The basil plant that has thrived on my windowsill since July has finally conceded defeat and given us its last few summer-seasoned meals. Farewell, sweet basil! Clamshell packages of basil, rosemary, and other fresh herbs can get spendy, so over the winter months, I find myself relying more heavily on my stash of dried herbs. With a bit of strategic thinking, we pull every last bit of flavor from those dried herbs and save the fresh herbs for when they'll really count.
When to Use Dried Herbs
Dried herbs tend to do best if they're added during cooking so their flavor has time to infuse the whole dish — add them too late in the game and they just taste dusty. If I'm doing a soup or a braise, I'll stir in the dried herbs right before adding the liquid and then let everything simmer for a while. It also helps an enormous amount to work with good-quality dried herbs. If you open a jar and can’t smell that herb-y aroma, it’s time to replace it!
All this said, some herbs do better than others when dried. Woody herbs like oregano, thyme, and rosemary all tend to dry just fine and retain their flavor, but I find that basil, chives, and other soft, tender herbs tend to lose much of what makes them good once dried. For these, I'd rather buy and use them when fresh rather than settle for mediocre flavor.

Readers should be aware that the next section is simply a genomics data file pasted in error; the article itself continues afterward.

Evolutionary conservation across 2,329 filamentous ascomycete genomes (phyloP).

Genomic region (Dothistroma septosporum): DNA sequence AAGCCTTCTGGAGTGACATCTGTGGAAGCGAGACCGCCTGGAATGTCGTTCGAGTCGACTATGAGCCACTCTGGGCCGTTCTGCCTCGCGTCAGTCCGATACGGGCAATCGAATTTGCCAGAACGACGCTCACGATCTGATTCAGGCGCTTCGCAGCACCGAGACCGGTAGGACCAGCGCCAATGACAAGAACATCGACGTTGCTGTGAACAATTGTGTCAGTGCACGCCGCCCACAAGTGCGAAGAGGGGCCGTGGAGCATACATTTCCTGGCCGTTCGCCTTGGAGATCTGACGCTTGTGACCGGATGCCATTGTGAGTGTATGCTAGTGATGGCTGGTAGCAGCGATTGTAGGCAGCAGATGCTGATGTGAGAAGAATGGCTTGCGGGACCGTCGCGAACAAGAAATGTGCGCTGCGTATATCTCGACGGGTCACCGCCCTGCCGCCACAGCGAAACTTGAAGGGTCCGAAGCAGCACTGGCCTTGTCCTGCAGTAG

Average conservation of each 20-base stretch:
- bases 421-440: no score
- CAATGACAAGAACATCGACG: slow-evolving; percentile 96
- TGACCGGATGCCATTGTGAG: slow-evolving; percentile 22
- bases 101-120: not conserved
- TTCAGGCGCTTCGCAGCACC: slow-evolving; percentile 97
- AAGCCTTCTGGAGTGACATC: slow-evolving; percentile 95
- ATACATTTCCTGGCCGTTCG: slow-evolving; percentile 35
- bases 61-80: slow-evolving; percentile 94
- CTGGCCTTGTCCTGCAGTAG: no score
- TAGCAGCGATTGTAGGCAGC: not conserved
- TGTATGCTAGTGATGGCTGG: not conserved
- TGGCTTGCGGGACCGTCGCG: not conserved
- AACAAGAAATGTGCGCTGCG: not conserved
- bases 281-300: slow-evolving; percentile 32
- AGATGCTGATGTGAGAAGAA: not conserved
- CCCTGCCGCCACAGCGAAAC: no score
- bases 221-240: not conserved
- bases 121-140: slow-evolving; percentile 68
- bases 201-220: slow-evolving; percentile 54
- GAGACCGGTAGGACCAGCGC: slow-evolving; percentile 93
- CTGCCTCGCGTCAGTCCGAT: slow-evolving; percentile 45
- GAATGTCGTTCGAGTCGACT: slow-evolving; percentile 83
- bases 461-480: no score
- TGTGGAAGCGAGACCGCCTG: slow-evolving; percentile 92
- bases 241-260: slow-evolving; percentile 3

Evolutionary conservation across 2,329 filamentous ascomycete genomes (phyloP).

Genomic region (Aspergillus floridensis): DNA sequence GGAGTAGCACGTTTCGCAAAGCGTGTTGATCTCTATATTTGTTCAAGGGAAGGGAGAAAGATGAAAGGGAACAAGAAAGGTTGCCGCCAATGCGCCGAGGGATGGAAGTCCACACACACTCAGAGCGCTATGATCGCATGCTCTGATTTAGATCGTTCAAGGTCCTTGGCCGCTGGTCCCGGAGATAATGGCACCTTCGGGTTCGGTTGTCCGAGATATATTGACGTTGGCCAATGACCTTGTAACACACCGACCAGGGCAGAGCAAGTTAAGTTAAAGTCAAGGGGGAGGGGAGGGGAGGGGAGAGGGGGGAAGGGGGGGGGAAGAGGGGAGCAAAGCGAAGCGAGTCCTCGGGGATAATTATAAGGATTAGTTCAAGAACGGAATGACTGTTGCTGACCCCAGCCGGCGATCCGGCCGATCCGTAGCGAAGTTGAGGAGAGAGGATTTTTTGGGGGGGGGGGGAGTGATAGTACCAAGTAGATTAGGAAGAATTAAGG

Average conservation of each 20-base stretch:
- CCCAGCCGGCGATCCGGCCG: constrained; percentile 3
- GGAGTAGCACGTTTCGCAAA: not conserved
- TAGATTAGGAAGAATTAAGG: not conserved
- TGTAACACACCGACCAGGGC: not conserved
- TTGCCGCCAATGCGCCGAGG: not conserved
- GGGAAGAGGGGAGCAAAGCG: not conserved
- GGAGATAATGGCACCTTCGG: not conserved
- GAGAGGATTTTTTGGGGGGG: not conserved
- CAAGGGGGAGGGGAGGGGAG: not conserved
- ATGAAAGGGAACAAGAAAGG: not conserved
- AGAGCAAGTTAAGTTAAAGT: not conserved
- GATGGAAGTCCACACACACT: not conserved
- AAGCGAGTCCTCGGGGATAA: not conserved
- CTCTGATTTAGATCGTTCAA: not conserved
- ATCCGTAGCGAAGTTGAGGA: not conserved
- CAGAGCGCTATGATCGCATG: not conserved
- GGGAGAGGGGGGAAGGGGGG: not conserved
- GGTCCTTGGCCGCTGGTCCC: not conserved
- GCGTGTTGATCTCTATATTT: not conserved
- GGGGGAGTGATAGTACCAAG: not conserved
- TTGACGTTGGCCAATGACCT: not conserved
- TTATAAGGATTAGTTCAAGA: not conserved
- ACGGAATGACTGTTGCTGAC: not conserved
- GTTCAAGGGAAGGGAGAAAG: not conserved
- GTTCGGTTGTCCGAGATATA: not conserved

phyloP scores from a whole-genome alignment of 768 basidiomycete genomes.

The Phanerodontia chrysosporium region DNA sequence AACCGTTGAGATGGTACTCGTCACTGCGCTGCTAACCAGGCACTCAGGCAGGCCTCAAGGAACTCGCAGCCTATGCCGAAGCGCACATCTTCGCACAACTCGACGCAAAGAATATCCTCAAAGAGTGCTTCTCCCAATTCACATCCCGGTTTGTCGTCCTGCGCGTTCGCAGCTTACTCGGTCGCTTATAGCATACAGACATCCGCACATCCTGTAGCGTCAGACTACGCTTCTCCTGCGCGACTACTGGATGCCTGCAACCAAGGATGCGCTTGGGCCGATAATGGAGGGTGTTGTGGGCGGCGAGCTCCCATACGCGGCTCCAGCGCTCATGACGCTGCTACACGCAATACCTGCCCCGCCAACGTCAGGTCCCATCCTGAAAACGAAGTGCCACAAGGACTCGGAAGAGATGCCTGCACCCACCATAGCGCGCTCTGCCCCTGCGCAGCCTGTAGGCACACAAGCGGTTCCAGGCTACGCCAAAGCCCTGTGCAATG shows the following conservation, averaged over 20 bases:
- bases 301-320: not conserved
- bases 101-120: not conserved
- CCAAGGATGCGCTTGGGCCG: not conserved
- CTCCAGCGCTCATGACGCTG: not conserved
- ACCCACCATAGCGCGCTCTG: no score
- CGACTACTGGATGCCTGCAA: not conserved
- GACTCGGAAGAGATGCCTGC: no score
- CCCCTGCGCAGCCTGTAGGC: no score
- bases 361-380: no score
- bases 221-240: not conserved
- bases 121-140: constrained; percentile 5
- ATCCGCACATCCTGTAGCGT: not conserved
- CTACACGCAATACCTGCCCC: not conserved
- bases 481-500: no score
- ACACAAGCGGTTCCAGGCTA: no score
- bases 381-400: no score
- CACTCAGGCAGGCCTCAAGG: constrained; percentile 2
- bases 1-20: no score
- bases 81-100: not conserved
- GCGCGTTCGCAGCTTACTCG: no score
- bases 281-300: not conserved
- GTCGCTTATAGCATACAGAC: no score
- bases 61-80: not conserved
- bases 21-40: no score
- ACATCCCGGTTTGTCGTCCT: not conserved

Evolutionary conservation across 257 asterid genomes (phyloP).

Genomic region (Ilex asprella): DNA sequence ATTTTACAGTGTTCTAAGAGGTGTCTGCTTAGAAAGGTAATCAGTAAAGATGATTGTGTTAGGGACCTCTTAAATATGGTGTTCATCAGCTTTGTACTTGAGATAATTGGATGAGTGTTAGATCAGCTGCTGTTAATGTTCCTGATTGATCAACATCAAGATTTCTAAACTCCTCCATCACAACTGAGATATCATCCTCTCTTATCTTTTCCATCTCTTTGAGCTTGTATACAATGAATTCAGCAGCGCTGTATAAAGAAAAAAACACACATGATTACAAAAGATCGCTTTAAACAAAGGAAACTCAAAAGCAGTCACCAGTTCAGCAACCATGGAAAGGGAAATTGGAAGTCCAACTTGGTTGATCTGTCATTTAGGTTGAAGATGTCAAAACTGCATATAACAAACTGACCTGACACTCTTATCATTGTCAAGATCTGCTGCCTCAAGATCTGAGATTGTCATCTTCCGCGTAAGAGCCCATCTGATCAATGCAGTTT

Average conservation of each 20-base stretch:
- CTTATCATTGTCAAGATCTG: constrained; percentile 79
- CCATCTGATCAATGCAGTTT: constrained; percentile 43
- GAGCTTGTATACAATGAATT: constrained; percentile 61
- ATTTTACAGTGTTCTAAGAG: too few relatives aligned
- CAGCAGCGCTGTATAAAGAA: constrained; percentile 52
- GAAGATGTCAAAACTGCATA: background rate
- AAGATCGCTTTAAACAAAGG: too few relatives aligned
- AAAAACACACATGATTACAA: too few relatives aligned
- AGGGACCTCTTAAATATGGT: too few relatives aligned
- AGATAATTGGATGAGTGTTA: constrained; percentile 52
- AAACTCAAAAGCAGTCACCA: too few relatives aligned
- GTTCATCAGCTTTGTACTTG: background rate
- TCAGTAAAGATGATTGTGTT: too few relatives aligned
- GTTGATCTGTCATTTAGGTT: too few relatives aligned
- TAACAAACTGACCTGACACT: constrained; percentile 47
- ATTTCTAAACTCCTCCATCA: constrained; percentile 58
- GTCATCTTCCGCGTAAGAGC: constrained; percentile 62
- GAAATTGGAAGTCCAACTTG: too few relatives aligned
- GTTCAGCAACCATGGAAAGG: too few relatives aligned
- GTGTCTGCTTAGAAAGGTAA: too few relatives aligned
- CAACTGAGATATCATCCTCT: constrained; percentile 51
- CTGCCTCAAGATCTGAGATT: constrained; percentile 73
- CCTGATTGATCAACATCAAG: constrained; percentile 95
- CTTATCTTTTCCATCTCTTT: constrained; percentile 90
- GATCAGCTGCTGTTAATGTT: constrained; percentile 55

When to Use Fresh Herbs
When we use fresh out-of-season herbs in the winter months, we want to make it count. They're best when used at the end of cooking, to finish a dish — like adding thyme just before a soup is done or sprinkling ribbons of basil over the top of a pizza. This way the flavors are still fresh and bright when I start serving. I also like to use fresh herbs in sauces, salad dressings, and other quick dishes since dried herbs don't have enough time to really infuse these kinds of dishes.
I'll also definitely spring for fresh herbs when I'm making special dishes, like Thanksgiving stuffing with fresh sage or rosemary meatballs for a holiday potluck. These are celebrations, and the bright, vibrant flavors of fresh herbs in a dish are part of what makes the gathering feel special and memorable.
Substituting Fresh and Dried Herbs
If you're making a recipe that calls for fresh and you'd like to use dried — or vice versa — it's no problem. Dried herbs have a concentrated flavor that can tend toward bitterness, so use less of it than you would fresh. And vice versa, fresh herbs tend to have a more delicate flavor than dried, so I tend to use more of it.
My general rule of thumb is to use 1 1/2 times the amount of fresh as I would dry. Meaning that if the recipe calls for 1 teaspoon of dried thyme, I'd start with 1 1/2 teaspoons of fresh thyme. Remember, you can always add more, but you can't take it away once it's in there!
Using Both Fresh and Dried Herbs
Most often, I end up using dried herbs and fresh herbs in combination. The dried herbs infuse the dish during cooking and then a sprinkle of the fresh herb at the end perks up the flavors.
What about you? When do you use dried herbs and when do you use them fresh?
This post has been updated. Originally published December 1, 2010.